Warp Special Relativity Simulator
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Lesson 0: An introduction to special relativity

Albert Einstein developed the special theory of relativity (or special relativity) in 1905. Before special relativity, there were a number of problems with the classical explanations of electromagnetism which in Einstein's view contradicted the principle of relativity.

Special relativity is based on two simple postulates:

1. The special principle of relativity: The laws of physics are the same for all observers, regardless of their velocity.

2. The speed of light in a vacuum (c) is constant: That is, everyone will always measure the speed of light as being the same (i.e. c = 299,798,458 m/s), regardless of their own velocity.

The important point here is that the speed of light is the same for all observers. Suppose you measure the speed of a beam of light travelling towards you and record it's speed as c. According to Newtonian (or classical) physics, if someone else travelling at 1 m/s (relative to you) were then to measure the speed of a beam of light travelling towards them, then they would measure the speed of light to be c + 1 m/s. However, this does not prove to be the case in practice - everyone records the same speed of light regardless of their velocity relative to each other. Einstein explained this by proposing that the way you view space and time to be different from the way the other person views space and time. The mathematical description of this became the special theory of relativity.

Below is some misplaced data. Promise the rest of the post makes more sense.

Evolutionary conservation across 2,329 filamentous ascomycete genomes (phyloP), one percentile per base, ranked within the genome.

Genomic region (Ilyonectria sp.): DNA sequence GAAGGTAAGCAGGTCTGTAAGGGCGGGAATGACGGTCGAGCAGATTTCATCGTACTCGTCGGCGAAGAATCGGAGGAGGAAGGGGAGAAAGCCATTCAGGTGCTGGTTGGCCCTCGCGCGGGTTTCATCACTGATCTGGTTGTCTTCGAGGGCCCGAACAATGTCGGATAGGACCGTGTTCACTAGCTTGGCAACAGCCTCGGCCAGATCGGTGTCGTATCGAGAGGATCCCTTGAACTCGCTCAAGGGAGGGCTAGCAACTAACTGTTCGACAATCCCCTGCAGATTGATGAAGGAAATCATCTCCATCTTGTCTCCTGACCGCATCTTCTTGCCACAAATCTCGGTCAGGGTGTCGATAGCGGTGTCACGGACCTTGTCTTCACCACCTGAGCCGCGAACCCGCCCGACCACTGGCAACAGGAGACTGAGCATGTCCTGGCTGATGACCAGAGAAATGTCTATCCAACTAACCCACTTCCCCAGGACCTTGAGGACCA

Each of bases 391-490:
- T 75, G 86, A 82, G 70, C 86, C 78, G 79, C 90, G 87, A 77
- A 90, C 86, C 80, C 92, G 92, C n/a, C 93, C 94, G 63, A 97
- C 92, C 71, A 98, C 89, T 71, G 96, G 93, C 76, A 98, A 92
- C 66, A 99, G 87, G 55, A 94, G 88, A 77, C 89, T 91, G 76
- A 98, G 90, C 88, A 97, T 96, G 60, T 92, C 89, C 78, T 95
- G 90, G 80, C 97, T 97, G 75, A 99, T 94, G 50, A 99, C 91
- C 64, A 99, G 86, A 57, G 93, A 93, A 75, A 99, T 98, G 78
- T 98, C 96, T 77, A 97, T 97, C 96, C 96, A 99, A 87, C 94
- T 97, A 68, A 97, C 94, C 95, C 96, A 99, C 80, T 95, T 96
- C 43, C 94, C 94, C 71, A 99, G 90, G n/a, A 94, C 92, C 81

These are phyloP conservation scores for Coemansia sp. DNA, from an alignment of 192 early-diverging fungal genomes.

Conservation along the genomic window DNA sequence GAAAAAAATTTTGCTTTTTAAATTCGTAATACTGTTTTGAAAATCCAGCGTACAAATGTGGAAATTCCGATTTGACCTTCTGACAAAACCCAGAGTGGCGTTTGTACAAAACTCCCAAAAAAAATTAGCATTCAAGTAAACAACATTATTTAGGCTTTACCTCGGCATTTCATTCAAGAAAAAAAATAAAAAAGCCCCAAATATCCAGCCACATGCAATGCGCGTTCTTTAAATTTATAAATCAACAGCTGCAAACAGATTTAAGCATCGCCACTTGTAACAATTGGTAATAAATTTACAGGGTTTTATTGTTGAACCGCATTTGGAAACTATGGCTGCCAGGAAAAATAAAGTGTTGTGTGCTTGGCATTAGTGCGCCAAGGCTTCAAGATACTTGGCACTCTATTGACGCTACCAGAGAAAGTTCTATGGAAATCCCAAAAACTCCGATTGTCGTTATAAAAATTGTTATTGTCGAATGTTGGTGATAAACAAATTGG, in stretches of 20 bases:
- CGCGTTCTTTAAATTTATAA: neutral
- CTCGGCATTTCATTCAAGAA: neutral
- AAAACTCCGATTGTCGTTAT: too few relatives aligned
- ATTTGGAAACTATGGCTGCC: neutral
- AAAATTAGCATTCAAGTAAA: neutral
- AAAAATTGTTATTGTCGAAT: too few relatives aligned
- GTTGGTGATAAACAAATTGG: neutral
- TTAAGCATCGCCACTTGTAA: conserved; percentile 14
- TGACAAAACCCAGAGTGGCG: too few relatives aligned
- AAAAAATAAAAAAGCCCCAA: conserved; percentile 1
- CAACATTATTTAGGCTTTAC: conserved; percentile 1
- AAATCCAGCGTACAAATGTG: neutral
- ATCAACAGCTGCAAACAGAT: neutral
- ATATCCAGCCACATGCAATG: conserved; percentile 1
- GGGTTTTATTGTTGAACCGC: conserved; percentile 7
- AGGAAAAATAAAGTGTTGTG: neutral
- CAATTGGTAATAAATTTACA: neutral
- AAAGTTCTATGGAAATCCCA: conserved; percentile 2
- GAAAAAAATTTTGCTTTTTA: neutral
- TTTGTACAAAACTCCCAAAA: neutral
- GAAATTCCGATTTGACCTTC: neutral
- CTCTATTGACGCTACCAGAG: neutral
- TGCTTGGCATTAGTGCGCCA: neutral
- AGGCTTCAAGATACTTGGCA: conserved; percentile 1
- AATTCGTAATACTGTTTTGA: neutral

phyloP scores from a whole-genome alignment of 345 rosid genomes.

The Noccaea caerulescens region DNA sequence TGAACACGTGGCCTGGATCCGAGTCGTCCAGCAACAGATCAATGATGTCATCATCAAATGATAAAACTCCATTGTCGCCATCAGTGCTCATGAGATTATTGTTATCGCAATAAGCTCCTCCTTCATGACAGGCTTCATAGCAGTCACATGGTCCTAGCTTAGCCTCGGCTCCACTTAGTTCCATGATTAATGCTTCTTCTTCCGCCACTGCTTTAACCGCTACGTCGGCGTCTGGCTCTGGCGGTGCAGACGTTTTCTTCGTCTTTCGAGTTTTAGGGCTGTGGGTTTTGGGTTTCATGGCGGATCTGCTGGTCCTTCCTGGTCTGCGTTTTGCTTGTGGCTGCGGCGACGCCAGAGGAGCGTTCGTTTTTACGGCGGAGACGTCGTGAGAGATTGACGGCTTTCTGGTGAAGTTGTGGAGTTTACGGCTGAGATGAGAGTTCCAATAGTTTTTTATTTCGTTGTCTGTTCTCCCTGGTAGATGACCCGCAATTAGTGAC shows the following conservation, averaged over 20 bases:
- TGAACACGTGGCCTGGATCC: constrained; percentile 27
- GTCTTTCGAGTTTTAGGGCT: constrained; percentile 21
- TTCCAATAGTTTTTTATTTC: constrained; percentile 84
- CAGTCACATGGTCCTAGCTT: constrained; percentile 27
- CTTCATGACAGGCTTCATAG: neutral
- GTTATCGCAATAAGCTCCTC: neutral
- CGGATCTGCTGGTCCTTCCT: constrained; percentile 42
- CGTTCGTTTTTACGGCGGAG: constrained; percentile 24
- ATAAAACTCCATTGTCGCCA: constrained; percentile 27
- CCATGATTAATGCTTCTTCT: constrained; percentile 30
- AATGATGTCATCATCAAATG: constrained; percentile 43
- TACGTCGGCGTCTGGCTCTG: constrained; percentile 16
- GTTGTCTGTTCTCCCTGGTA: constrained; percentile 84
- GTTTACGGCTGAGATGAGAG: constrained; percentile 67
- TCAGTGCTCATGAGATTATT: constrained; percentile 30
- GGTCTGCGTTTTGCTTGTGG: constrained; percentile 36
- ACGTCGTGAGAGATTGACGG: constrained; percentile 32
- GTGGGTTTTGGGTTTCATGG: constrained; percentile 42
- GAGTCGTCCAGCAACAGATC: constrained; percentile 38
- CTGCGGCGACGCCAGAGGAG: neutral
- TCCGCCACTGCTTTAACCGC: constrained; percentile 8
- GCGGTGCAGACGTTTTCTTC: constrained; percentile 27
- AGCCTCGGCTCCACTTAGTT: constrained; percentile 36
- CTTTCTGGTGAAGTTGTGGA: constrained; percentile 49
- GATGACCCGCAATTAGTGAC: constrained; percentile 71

Special relativity remained controversial for many years after it's first publication. However, as experiments became more accurate, special relativity was accepted by the scientific community. Despite this, Einstein did not recieve a Nobel prize for this work - he was granted that honour for his work on the photo-electric effect.

The special relativity simulator, Warp, is an attempt to explain some of the strange consequences of special realativity. What does it mean that my view of space and time is different to your view? Well, if you follow the next few lessons and have a play with Warp then hopefully you will understand...

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